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Let $A=\begin{bmatrix}0&1\\1&0\end{bmatrix}$. Find the formula for $A^n$ and prove it.

The way I tried to solve it is like this:

If we find $A^2$, $A^3$ and so on you will notice this patern: If $n$ is odd $A^n=\begin{bmatrix}0&1\\1&0\end{bmatrix}$. If $n$ is even then $A^n=I$.

To prove this I used mathematical induction. We see that the base case is $A^1$ and $A^2$. Now we suppose the statement holds for a natural number $n$. If $n+1$ is odd then this means that n is even and we see that the matrix $A^{n+1}=A^nA=\begin{bmatrix}0&1\\1&0\end{bmatrix}$, so the statement holds in this case. If $n+1$ is even then this means that $n$ is odd and we see that the matrix $A^{n+1}=A^nA=I$, so the statement holds in this case also. As a consequence the statement holds for all natural numbers.

I want to know if this proof is right or not? Can someone help me?

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This looks absolutely correct. Another way to view it is that matrix multiplication corresponds to function composition. In particular, this is the map $T:\mathbb R^2 \to \mathbb R^2$ given by $(x,y) \mapsto (y,x)$, which is a reflection about the line $y=x$, so $T \circ T=Id$, which in turn implies that $T \circ \dots\circ T=T^{2n+1}=T \circ T^{2n}=T$, and $T^{2n}=Id$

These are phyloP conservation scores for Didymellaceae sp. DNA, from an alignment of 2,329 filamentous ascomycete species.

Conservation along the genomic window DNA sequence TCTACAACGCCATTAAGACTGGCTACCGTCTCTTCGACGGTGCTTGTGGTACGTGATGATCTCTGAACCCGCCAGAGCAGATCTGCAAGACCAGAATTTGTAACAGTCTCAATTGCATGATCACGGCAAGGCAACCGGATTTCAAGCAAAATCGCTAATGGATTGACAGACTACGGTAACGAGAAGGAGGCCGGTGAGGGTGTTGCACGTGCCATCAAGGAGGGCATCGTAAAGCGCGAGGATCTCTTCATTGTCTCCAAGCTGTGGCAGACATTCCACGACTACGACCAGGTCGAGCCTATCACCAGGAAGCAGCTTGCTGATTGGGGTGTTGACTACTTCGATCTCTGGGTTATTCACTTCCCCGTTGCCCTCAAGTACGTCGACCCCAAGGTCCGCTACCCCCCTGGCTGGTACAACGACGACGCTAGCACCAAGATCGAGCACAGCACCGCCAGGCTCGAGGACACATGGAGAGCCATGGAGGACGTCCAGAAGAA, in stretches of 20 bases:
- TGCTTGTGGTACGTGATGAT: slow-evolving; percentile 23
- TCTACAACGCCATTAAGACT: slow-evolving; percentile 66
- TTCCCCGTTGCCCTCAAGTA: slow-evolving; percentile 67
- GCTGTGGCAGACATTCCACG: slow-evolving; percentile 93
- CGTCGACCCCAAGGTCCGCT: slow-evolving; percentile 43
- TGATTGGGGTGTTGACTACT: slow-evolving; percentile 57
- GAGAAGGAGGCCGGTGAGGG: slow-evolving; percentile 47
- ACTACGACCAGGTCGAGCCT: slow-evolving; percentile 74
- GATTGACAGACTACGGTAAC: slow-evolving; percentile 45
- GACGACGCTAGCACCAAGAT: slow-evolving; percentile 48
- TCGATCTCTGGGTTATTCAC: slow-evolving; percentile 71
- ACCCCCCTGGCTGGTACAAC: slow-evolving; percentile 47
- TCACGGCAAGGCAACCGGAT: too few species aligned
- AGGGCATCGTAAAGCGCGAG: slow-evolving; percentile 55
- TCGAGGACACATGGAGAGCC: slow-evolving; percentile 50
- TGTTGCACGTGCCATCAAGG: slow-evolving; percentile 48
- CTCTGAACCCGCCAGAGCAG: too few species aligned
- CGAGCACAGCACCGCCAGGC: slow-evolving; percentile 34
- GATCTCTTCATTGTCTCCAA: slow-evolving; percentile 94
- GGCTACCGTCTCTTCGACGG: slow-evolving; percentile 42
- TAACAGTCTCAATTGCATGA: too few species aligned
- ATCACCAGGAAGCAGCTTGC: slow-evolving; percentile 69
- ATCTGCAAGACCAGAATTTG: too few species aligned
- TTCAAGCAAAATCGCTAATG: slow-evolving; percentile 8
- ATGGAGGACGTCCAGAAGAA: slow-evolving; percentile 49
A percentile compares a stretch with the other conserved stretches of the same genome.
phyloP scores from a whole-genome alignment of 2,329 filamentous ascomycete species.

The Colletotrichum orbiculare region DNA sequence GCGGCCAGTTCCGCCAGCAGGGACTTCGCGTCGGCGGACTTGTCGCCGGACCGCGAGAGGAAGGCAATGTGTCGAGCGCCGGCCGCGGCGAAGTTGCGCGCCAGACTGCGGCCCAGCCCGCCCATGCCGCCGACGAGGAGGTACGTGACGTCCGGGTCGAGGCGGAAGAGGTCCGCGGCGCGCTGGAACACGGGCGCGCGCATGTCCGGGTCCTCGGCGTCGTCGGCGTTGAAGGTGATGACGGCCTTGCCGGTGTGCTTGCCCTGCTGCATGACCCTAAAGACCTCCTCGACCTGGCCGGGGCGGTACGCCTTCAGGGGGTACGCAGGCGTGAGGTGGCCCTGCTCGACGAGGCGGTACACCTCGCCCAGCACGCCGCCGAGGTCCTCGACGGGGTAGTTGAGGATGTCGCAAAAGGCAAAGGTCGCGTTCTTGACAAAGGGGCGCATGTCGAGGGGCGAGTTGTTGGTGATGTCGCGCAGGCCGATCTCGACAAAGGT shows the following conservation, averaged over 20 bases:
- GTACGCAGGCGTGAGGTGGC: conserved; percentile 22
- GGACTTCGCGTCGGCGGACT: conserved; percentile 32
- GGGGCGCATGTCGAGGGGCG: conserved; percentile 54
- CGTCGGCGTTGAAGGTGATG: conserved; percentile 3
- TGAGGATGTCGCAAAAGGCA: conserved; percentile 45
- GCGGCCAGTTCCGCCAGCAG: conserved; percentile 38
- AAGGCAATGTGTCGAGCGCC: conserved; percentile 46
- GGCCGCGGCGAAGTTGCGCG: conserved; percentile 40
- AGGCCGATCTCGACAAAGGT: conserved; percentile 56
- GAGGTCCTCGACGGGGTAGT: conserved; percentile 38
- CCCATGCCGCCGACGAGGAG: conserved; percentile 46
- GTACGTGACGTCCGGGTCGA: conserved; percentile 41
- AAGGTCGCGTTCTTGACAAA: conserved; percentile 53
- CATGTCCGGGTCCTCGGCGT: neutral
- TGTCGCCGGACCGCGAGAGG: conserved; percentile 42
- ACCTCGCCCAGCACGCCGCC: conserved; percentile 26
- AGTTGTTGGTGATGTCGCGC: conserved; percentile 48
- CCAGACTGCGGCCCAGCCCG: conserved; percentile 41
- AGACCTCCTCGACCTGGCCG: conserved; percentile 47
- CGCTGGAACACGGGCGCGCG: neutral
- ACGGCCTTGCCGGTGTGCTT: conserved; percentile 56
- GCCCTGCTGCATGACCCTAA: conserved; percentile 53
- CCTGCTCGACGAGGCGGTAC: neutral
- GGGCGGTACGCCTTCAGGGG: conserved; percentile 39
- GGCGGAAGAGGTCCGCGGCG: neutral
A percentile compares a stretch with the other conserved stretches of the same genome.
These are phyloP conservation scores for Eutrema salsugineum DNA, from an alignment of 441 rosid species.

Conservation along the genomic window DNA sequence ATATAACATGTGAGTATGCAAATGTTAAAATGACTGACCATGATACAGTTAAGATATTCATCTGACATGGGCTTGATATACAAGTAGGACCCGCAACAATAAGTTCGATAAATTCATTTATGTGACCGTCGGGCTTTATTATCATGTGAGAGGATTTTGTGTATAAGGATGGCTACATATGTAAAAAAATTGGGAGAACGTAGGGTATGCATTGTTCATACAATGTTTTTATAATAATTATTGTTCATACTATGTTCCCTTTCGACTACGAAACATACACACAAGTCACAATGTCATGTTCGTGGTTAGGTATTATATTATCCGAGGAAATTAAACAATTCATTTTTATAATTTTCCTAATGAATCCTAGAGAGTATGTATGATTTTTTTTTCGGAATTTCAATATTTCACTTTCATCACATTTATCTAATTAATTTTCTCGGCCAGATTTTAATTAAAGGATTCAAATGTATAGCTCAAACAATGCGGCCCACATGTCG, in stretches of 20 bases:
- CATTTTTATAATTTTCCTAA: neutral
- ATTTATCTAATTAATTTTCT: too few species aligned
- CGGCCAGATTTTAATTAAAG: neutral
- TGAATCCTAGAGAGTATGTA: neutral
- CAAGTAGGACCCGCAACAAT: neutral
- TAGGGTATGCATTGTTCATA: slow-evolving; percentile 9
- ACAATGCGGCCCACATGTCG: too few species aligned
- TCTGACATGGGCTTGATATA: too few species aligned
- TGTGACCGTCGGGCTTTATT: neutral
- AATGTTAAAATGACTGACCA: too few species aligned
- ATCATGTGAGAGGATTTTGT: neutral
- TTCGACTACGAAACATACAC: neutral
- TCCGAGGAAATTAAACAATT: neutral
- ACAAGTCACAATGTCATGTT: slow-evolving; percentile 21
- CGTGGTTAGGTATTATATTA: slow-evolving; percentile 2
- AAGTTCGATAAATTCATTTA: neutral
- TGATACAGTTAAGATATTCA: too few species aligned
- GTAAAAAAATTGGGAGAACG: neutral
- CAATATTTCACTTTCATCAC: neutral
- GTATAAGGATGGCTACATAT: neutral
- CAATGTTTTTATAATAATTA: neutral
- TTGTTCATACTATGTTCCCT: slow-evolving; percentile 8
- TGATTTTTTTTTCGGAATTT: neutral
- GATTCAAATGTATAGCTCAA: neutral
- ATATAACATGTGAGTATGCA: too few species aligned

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Yes. Another approach is by diagonalising the (symmetric) matrix $A$ $$ A = V D V^T $$ where $D$ is the diagonal matrix of eigenvalues $(\pm1)$ and $V$ is the matrix formed from eigenvectors of $A$

Then $$ A^n = V D^n V^T $$ so it depends on $$D^n=\left( \begin{array}{cc}1 &0 \\ 0& -1 \end{array} \right)^n$$

A key thing is that to compute a diagonal matrix to a power you raise the diagonal elements to that power.

  • If n is even then $D^n=I$, so $A^n=V I V^T = I $ due to orthogonality of $V$.
  • If n is odd then $D^n=D$, so $A^n=V D V^T = A $
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